The group blog of The New Republic
August 29, 2013
Whether or not the United States intervenes in Syria’s civil war, one thing about the current situation won’t change: Those of us outside Syria’s borders will never be entirely sure what’s happening within them. Syria has become the most dangerous country in the world for journalists, and legacy media outlets have, understandably, sent fewer and fewer of their reporters into harm’s way. This means that if journalists and policymakers in western countries want information from a source other than Bashar al Assad’s regime, they have to take it from citizen journalists, nearly all of whom are activists who openly support the opposition.
Advocates for a more restrained foreign policy, like Rand Paul, seem increasing ascendant in the Republican Party. Recently, Marco Rubio, a natural figure of the Republican establishment, came out against attacking Syria—even though most neoconservatives want an even more ambitious military operation than the one likely to come over the next few weeks. But despite the movement among Republican politicians, the Republican rank-and-file still seem relatively supportive of intervention.
Last spring, Swarthmore joined the growing list of prestigious colleges induced to rewrite their sexual misconduct policies after students told the federal government the schools belittled their reports of assault.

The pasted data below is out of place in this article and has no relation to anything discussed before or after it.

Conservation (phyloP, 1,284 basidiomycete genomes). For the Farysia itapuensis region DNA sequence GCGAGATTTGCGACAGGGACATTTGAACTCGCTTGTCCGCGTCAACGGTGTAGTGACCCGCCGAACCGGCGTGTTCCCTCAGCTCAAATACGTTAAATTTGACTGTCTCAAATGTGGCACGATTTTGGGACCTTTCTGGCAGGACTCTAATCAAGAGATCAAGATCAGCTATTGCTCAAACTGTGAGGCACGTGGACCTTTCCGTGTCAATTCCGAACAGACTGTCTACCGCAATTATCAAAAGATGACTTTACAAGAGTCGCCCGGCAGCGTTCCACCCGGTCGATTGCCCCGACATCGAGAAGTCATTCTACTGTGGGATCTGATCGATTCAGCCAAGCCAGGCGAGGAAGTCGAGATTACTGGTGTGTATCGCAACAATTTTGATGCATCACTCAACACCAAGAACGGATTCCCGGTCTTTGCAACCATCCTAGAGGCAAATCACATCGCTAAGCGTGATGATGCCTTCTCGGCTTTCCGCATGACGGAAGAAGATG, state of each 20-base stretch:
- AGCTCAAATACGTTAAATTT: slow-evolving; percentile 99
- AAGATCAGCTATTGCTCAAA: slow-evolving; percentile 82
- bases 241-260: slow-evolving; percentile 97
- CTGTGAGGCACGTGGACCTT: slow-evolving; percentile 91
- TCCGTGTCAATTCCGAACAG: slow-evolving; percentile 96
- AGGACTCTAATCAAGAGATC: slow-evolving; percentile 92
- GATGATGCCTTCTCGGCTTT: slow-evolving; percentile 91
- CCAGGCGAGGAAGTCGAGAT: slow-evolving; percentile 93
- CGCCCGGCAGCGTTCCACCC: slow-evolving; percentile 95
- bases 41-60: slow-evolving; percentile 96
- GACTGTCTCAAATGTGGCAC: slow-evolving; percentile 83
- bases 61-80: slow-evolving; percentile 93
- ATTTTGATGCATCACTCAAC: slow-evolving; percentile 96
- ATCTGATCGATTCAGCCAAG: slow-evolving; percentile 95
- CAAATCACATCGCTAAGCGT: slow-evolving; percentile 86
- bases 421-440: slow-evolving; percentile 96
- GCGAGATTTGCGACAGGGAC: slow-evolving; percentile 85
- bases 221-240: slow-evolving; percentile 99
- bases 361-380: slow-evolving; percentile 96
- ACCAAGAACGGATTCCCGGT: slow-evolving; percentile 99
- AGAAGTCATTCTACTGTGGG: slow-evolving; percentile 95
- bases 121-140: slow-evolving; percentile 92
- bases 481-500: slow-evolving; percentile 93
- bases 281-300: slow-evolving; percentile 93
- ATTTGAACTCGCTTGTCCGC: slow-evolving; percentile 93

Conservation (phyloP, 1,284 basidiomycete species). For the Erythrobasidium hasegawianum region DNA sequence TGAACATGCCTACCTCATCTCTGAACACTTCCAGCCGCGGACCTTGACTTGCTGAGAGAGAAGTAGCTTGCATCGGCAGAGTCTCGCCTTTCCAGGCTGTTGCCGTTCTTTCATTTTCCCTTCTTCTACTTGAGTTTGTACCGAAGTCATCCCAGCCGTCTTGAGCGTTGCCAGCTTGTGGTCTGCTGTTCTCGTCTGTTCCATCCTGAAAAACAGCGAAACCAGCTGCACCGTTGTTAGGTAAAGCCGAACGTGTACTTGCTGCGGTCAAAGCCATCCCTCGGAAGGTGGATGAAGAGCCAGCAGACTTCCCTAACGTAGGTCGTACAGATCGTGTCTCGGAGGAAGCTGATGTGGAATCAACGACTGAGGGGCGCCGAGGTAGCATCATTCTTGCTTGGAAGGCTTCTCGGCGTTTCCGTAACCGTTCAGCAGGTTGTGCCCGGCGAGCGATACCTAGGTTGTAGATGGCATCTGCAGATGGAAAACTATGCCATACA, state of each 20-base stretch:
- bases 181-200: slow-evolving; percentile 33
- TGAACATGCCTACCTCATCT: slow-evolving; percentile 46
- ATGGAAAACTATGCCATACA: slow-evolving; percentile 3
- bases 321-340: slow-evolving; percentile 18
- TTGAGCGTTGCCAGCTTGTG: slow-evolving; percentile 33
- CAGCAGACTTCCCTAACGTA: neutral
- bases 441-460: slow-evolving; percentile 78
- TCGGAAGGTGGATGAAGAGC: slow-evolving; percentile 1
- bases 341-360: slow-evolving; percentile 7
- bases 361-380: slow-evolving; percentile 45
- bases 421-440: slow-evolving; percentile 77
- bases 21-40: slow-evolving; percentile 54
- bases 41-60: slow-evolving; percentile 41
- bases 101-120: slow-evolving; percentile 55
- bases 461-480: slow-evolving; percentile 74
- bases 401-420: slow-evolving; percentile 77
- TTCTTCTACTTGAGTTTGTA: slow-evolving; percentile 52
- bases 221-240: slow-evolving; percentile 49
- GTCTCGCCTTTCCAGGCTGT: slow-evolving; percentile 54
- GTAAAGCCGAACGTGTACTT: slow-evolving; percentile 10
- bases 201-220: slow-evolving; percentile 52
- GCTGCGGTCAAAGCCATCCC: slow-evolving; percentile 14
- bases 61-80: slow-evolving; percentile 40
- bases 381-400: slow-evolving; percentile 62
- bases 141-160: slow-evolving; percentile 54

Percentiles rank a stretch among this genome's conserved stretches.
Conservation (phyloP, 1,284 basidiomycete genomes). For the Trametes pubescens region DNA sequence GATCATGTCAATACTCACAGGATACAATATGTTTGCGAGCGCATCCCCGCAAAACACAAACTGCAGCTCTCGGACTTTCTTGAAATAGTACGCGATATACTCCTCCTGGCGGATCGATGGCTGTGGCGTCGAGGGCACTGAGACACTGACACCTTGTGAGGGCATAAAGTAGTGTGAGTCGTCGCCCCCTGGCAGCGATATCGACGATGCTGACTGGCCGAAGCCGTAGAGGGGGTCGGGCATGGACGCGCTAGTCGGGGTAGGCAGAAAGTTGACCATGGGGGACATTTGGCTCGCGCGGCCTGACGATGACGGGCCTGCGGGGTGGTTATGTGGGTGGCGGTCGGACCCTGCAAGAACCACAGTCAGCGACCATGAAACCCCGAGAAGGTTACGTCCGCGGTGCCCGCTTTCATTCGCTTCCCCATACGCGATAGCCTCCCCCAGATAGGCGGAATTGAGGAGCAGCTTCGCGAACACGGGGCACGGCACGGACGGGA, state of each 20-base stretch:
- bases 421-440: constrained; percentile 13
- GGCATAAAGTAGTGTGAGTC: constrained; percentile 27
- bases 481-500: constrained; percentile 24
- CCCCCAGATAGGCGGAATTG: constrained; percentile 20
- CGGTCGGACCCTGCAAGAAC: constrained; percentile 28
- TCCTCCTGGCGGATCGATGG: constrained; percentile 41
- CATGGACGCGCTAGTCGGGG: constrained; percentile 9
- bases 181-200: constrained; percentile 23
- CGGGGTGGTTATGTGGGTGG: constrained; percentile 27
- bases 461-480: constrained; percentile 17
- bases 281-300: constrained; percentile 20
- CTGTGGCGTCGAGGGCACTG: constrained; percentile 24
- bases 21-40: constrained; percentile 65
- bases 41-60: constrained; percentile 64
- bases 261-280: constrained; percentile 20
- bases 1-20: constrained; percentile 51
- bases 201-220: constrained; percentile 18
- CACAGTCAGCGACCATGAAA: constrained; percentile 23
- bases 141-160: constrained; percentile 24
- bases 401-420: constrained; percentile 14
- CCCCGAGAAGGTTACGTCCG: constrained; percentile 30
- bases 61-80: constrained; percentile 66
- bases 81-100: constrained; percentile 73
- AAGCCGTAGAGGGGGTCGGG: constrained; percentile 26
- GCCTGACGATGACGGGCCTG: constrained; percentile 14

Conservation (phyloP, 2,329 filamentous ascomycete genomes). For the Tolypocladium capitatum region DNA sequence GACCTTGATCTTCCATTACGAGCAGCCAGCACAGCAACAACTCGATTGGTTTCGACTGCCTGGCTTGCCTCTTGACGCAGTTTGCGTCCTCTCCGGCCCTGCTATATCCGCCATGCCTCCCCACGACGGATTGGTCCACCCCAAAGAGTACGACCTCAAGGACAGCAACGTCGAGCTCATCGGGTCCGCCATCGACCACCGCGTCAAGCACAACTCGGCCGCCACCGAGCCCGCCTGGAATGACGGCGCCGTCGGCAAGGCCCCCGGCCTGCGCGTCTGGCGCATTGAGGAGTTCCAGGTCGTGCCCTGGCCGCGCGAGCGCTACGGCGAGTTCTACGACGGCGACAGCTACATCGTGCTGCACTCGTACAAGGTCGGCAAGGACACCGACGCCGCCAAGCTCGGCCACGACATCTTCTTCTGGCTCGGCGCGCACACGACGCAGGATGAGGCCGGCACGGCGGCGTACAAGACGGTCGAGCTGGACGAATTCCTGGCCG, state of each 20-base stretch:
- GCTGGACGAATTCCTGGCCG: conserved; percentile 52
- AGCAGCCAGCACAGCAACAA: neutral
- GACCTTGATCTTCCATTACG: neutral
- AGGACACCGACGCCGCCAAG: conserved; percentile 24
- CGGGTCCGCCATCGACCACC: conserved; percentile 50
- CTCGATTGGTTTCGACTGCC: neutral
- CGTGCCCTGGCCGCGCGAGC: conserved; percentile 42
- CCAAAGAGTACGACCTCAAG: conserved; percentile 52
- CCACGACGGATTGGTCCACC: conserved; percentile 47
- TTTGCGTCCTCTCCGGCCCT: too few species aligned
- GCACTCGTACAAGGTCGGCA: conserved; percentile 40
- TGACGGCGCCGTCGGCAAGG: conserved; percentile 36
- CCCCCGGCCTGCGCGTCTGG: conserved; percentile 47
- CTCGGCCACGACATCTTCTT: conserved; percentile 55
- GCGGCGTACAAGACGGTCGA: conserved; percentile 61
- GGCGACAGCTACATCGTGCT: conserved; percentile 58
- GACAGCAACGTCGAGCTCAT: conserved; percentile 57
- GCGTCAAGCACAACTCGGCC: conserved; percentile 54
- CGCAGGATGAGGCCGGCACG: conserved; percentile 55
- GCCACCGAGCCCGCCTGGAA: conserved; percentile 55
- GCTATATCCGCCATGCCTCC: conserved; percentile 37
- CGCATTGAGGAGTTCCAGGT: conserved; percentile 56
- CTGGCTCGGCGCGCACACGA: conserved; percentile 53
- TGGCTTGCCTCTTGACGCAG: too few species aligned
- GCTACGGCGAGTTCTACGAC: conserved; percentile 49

In mid-2001, Johana Cece, a woman in her early twenties, fled her hometown of Korçë, a small city near Albania’s Greek border. A local gang member, “Reqi,” who was notorious for kidnapping women Cece’s age to work as prostitutes, had begun stalking her around town, offering her rides and asking her out on dates that Cece refused. Things came to a head one day when Reqi followed her into a crowded cosmetics store and pinned her against the wall.
August 28, 2013
It was all about the line—the line and the heat. The line was more of a mass, a crowd stretching thick and far from the security gates, where mounted officers patrolled. Everyone was waiting, inching forward, sweating.
They were on their way to celebrate the 50th anniversary of the March on Washington, an event that has come to stand for the whole of the civil rights movement. But for now, all the talk was about the line, or else the heat.
Why Michael Bloomberg has gone all-in on a Colorado race
Angela Giron, one of two Colorado state senators who is up for a recall election on Sept. 10 as a result of voting for new gun restrictions earlier this year, did not hesitate when I asked her over the weekend what the recall meant for New York Mayor Mike Bloomberg’s group, Mayors Against Illegal Guns, and the rest of the national gun-control movement.
Obamacare took a big step forward on Tuesday night, when the Michigan Senate approved an expansion of the state’s Medicaid program. The state House is likely to back the same measure, as early as next week. And while the program requires a special federal waiver, the Obama Administration is likely to grant it.
There's no other way when you're dealing with loons
When you’re dealing with loons, you have to throw out the book on negotiating and suppress your conciliatory impulses (ahem, Mr. President). The lunatics will somehow manage to rationalize as victory anything short of total defeat. And so total defeat is what you have to give them.